& Railway Viaducts in Manchester
order to get his coal from the mines at Worsley, the third Duke
of Bridgewater, Francis
Egerton, employed the great engineer James Brindley to build
a canal, which was begun in 1759. It was to be the forerunner
of all subsequent canals, and on its completion, it heralded
the beginning of the canal age.
Where the canal terminated, the first wharf was built in Castlefield
in 1765, to be followed soon by other warehouses and wharves,
including The Potato Wharf, to handle the growing canal trade.
There were several major warehouses, including the Merchants
Warehouse completed in 1827, and seriously damaged by fire in
1971. This Grade 2 listed building is now extensively repaired
and refurbished as part of the Castlefield renewal - it was
purchased as a ruin by Jim Ramsbottom's Castlefield Estates
and restored by Ian Simpson Architects, who completed the work
in late 1999.
so-called Middle Warehouse was its contemporary and has recently
undergone considerable restoration; it now serves as high-class
canalside residential dwellings. Amongst the most notable was
the Grocers Warehouse, originally a 5 storey brick building
designed by James Brindley,
and demolished (!) in 1960, but, fortunately, the remains of
the rear wall, the tunnel and the reconstructed freight hoists
can still be seen.
50 years of the opening of the Bridgewater
Canal, Manchester had become the hub of an extensive canal
network, which linked it with all parts of the country, including
the major ports of Liverpool and Hull. In 1804 the new Rochdale
Canal joined up with the Bridgewater Canal at Lock 92, the
bottom of the "Rochdale Flight" in Castlefield. It soon became
known as "Dukes Lock", and remains so-called today, marked by
the Dukes 92 Lock-keepers cottage, now fully restored and occupied
as a private dwelling. Just a few hundred yards along the Bridgewater
Canal from Castlefield, the construction of Hulme Lock joined
the canal system to the River Irwell, (currently only partially
vast waterways network enabled Manchester to receive incoming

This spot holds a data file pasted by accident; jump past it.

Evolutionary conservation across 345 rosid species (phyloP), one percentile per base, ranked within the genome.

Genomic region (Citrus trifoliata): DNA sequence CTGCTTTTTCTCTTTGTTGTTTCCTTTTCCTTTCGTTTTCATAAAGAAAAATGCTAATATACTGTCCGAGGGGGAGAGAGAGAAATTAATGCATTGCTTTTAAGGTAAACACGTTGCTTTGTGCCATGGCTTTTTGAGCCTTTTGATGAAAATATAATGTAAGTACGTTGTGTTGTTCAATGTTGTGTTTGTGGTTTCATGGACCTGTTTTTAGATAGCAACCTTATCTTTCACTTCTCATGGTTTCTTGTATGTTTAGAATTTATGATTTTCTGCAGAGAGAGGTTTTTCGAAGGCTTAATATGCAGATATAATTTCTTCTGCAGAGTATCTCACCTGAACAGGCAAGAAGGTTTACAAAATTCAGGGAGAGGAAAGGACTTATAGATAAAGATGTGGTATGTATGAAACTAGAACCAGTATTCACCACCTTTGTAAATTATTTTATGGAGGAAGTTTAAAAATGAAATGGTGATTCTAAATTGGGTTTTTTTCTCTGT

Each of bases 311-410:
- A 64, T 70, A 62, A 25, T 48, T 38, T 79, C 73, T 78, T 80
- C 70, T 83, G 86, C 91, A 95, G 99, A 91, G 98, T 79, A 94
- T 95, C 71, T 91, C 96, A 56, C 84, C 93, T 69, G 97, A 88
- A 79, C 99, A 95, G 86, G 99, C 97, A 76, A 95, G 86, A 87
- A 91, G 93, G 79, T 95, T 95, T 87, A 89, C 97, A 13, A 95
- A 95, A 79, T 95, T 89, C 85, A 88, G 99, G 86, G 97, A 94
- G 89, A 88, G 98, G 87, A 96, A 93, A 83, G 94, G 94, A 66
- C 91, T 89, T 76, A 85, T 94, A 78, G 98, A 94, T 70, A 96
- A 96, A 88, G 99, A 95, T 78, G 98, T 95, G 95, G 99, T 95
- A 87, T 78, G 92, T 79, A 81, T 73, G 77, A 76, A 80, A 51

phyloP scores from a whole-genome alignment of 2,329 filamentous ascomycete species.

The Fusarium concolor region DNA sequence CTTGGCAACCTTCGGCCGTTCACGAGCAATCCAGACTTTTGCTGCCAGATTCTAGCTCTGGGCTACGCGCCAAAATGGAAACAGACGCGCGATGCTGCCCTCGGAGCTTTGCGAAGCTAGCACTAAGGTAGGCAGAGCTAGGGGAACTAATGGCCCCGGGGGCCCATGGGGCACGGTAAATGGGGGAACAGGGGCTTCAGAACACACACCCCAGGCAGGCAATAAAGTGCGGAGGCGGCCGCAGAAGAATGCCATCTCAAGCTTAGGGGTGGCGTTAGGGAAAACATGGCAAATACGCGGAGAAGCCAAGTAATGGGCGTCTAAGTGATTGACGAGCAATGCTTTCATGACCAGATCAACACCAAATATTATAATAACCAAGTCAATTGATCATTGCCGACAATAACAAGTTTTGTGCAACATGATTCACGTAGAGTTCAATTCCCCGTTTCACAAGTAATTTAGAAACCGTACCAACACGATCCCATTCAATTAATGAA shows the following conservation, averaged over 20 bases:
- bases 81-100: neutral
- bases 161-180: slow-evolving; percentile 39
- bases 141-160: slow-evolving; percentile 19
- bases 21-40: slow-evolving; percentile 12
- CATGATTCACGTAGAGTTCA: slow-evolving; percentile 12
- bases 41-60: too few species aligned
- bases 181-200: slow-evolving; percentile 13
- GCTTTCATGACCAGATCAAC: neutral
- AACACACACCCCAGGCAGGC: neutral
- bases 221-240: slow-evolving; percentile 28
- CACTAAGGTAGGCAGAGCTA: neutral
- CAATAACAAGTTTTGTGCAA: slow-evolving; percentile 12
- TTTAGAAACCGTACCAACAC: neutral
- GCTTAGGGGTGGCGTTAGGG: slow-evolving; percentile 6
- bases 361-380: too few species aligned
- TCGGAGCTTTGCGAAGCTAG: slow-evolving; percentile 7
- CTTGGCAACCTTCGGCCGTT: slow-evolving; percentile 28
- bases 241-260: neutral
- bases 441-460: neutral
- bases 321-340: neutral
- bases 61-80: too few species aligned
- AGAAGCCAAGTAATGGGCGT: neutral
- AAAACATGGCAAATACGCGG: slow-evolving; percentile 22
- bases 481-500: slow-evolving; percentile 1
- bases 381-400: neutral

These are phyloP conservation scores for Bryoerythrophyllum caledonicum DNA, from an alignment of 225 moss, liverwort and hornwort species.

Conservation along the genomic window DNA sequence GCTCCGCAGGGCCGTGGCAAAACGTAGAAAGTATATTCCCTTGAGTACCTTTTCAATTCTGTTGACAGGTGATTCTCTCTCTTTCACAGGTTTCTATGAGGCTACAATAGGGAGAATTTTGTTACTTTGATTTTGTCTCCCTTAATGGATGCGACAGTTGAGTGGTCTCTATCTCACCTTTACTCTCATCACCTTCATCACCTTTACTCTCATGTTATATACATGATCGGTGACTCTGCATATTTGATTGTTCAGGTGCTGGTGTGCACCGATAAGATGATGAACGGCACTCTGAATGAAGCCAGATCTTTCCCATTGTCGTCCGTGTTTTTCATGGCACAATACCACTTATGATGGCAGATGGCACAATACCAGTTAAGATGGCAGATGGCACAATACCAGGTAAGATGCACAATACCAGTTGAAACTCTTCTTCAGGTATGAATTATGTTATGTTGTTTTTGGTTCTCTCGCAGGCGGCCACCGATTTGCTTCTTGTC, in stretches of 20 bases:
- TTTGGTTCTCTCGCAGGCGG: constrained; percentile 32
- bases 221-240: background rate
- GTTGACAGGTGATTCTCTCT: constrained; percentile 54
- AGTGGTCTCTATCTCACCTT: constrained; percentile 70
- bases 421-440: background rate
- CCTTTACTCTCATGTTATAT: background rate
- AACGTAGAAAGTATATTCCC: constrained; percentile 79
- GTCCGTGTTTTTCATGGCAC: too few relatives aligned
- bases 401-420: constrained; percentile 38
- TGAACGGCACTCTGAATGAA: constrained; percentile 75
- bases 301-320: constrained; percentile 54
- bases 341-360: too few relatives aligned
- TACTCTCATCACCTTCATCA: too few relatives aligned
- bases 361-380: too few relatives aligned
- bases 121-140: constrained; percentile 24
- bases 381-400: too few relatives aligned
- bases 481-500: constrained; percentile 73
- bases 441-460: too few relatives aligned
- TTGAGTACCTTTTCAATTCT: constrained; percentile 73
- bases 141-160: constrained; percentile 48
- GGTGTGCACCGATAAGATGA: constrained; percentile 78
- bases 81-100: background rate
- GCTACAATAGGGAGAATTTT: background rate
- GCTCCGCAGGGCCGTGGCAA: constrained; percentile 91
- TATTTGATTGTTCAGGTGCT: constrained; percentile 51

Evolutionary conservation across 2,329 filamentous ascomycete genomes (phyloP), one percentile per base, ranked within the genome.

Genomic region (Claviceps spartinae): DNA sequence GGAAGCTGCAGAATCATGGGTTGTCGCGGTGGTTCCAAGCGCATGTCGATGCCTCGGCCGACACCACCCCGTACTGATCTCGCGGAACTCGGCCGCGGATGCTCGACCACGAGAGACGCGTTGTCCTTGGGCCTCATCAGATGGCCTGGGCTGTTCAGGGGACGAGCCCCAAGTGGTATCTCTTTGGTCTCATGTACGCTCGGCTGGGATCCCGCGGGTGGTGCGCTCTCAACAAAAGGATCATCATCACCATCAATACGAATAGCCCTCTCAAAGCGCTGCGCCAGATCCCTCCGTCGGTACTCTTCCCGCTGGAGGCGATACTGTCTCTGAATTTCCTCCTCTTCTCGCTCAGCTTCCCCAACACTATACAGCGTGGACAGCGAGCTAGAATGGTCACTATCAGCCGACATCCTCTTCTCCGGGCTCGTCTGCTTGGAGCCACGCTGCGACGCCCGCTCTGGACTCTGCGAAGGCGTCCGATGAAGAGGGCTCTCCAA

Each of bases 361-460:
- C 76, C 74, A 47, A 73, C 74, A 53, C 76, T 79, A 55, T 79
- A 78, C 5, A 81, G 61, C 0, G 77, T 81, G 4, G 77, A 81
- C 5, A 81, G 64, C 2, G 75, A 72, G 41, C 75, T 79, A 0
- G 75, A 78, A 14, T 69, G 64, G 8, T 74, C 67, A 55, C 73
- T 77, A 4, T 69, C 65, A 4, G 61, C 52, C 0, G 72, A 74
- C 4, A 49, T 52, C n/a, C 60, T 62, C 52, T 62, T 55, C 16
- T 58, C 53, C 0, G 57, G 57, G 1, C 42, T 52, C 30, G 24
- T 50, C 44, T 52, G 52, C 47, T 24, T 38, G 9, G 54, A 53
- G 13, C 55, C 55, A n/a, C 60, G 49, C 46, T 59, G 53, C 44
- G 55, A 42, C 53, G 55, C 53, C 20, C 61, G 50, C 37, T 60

raw materials from all over the United Kingdom, and to despatch
and export finished manufactured goods via the same system.
In many ways, it was the canal system which made the largest
single contribution to the early prosperity and growth of the
City of Manchester.. The vast waterways network enabled Manchester
to receive incoming raw materials from all over the United Kingdom,
and to despatch and export finished manufactured goods via the
same system. In many ways, it was the canal system which made
the largest single contribution to the early prosperity and
growth of the City of Manchester.
over the Rochdale "Nine"
Warehouse - now luxury apartments
of the Grocers Warehouse
is as conspicuous by its viaducts as it is by its canals - they
have both become an indelible part of the landscape, valued
and treasured as part of Manchester's industrial heritage. But
it was not always so. Their building was as controversial as
it was destructive. During the late 1800s, at least 4 railway
lines were laid across the Castlefield Basins. As the new Railway
Companies needed to access the city centre through largely built-up
areas, only one option lay open to them - the building of viaducts
to carry traffic over the city.
first such viaduct, the Northern Brick Viaduct, construct of
more than 50 million bricks, was designed by David Bellhouse,
and carried the line from Manchester to Altrincham. It was to
be Manchester's first suburban line and was opened in 1849.
In 1877, the Cheshire Lines Committee opened the Southern Iron
Viaduct. In 1880, coinciding with the opening of Central
Station (latterly the G-MEX Centre, and now "Manchester
Central"), a third viaduct was constructed, decorated with
castle turrets in an attempt to blend the (then) modern with
the ancient character of the site. 1894 saw the building of
the last viaduct at Castlefield, financed and constructed by
the Great Northern Railway Company (the GNR).
of these viaducts passed right through the ancient Roman site,
virtually obliterating it, as the opening of the Rochdale Canal
had already destroyed much of it, as well as the old town of
Aldport. The viaducts are now owned by Railtrack (probably),
who maintain and upkeep them (possibly?). Three are still in
use, and the fourth is offered for sale.
line crossing Castlefield canals
Viaducts in Castlefield
Road Station ranks as one of, if not the most important railway
stations in Britain. Manchester can be said to have been the
place where the Railway Age began. It was the service established
between Liverpool and Manchester which first demonstrated the
feasibility of rail as a viable public transport system. Opened
to the public in 1830, it marked the terminus of the newly created
line which ran from Liverpool to Manchester, and it is now part
of the Museum of Science and Industry. The station building
and the warehouse opposite date from the earliest days of railway
history. It was to this station that the Rainhill Trials to
choose a locomotive to pull passenger coaches between Liverpool
and Manchester arrived. George Stephenson's ubiquitous "Rocket"
being the winner. The rail link, together with the canal system,
was instrumental in the growth of Manchester's industrial base
in the 19th century.
Liverpool Road Railway Station